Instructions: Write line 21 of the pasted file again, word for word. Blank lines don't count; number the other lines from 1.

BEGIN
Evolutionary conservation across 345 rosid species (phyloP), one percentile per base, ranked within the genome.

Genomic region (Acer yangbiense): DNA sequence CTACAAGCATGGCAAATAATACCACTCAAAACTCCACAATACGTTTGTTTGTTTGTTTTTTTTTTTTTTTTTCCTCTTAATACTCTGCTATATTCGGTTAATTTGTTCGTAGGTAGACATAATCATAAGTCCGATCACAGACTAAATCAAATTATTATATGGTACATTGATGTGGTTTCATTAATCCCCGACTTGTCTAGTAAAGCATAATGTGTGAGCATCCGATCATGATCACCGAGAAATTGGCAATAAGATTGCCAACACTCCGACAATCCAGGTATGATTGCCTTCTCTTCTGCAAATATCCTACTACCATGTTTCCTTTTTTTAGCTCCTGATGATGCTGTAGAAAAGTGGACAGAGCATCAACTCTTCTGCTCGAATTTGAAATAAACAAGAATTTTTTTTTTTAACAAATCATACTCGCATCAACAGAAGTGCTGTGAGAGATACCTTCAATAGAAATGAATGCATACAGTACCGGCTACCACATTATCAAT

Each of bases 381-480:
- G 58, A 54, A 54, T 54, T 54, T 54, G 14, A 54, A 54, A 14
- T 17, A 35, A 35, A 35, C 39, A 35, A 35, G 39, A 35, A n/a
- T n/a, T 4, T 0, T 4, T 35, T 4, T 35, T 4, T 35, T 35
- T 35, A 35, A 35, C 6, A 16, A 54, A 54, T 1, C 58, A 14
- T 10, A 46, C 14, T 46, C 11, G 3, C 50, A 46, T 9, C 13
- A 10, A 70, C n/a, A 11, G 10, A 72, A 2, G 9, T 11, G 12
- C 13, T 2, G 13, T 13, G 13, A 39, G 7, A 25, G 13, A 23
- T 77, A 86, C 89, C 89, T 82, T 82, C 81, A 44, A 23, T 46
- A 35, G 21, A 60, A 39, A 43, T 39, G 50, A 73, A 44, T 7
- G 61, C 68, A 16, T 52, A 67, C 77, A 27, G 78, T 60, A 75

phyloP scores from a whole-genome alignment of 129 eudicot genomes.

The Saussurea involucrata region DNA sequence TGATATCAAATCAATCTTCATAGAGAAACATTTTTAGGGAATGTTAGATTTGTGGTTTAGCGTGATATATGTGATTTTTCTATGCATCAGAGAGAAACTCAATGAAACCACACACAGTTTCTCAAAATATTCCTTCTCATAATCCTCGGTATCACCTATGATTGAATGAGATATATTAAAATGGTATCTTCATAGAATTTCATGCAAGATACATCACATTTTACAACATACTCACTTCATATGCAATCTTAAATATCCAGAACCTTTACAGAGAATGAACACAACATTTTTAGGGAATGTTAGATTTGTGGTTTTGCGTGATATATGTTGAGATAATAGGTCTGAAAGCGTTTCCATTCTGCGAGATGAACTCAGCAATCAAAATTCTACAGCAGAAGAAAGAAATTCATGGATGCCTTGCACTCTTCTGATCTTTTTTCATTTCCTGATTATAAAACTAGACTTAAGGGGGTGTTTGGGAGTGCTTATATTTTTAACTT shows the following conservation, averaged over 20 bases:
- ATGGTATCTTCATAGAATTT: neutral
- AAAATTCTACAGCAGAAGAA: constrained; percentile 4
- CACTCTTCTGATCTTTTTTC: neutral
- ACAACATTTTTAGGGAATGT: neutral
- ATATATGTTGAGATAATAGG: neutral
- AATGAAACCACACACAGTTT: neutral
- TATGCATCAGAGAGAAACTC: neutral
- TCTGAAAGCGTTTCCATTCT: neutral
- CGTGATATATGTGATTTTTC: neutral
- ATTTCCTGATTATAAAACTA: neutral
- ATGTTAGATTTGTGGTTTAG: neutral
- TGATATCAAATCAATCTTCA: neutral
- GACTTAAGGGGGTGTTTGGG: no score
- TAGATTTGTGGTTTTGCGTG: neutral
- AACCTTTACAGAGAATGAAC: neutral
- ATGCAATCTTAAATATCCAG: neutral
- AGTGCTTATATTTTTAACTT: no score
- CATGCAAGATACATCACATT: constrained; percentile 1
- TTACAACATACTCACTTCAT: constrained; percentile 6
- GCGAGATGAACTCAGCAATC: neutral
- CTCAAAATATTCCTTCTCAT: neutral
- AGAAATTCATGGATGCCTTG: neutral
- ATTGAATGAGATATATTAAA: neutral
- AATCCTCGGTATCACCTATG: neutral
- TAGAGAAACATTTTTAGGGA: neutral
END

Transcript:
- AATGAAACCACACACAGTTT: neutral